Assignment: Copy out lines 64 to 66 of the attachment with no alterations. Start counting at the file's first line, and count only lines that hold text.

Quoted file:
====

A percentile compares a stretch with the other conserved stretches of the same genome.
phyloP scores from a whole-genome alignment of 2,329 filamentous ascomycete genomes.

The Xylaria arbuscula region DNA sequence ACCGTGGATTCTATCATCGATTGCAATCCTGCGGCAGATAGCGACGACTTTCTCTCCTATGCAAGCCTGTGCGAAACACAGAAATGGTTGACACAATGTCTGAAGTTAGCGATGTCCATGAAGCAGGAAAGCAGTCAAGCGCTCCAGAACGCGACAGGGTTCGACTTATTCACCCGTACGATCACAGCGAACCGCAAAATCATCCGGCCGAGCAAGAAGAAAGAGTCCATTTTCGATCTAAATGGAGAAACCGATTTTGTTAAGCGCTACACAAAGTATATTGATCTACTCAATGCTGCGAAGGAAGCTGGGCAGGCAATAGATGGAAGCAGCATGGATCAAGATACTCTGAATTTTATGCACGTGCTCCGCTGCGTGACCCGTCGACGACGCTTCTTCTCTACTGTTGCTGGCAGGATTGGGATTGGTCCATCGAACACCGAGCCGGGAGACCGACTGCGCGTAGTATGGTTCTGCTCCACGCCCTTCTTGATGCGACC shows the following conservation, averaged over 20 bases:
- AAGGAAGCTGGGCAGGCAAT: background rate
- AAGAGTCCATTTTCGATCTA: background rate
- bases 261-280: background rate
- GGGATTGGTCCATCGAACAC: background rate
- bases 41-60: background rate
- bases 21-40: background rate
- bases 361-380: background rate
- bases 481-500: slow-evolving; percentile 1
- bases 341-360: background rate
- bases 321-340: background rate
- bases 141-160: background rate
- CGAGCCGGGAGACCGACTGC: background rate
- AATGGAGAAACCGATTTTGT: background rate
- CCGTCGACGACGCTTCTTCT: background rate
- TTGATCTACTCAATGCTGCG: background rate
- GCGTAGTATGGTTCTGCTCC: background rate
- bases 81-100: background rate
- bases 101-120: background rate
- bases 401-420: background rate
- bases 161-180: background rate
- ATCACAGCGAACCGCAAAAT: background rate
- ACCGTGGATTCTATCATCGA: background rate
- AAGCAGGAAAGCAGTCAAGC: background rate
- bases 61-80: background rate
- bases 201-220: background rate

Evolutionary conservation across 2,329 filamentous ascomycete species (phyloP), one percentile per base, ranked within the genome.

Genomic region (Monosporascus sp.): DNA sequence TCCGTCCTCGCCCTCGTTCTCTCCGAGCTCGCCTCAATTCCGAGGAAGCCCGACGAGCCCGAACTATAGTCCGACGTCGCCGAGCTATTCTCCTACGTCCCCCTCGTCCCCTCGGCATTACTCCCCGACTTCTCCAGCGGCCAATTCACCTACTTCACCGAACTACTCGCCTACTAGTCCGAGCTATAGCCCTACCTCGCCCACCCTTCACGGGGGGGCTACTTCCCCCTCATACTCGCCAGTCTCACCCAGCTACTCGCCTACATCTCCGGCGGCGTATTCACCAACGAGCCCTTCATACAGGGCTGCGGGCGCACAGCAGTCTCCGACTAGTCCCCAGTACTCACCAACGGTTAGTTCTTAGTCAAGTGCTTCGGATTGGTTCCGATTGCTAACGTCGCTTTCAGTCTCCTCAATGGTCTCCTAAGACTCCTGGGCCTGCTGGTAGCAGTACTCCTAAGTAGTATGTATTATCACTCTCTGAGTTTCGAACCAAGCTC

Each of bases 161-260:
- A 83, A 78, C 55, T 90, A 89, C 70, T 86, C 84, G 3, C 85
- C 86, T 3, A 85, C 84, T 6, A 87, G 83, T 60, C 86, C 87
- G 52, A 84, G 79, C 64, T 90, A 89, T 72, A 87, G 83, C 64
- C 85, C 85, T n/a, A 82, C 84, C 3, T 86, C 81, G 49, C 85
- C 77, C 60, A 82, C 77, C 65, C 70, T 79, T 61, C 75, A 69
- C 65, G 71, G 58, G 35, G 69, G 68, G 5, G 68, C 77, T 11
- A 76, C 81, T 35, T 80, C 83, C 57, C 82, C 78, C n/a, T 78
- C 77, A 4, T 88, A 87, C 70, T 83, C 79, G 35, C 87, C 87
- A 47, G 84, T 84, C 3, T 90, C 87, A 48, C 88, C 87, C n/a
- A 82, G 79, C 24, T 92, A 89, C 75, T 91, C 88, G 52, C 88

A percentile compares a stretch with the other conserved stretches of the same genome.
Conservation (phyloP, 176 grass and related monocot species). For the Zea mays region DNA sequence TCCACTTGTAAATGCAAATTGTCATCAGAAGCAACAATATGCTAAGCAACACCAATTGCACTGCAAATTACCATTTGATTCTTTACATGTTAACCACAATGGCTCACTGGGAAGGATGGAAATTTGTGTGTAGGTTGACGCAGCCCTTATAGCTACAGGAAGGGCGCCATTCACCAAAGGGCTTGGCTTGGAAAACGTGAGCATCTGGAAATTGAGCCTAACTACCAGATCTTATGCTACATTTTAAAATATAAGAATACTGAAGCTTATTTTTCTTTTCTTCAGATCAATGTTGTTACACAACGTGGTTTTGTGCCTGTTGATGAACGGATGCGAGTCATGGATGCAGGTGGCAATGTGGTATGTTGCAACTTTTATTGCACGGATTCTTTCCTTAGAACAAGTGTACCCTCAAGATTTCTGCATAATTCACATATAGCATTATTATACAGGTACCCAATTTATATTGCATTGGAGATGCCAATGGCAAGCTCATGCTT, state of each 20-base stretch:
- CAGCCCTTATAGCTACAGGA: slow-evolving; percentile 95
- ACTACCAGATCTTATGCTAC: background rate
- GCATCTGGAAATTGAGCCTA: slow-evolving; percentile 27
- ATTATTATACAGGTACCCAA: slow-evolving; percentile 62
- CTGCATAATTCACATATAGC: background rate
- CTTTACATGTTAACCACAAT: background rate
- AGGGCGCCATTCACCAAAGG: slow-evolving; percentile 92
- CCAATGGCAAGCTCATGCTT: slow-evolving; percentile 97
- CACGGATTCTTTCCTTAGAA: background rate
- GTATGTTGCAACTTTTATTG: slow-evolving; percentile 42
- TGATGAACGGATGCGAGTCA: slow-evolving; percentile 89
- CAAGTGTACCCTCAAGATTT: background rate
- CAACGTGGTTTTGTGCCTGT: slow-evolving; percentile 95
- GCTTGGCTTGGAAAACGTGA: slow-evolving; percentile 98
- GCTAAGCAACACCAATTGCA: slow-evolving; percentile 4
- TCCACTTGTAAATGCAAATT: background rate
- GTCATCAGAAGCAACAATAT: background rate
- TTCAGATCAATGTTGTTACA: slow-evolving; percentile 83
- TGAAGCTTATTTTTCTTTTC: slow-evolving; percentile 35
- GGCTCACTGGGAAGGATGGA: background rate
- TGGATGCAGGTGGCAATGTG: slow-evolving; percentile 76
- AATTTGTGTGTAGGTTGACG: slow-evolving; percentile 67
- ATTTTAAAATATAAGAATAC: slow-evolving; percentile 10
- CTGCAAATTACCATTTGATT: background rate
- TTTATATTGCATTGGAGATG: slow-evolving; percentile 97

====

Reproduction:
- TGGATGCAGGTGGCAATGTG: slow-evolving; percentile 76
- AATTTGTGTGTAGGTTGACG: slow-evolving; percentile 67
- ATTTTAAAATATAAGAATAC: slow-evolving; percentile 10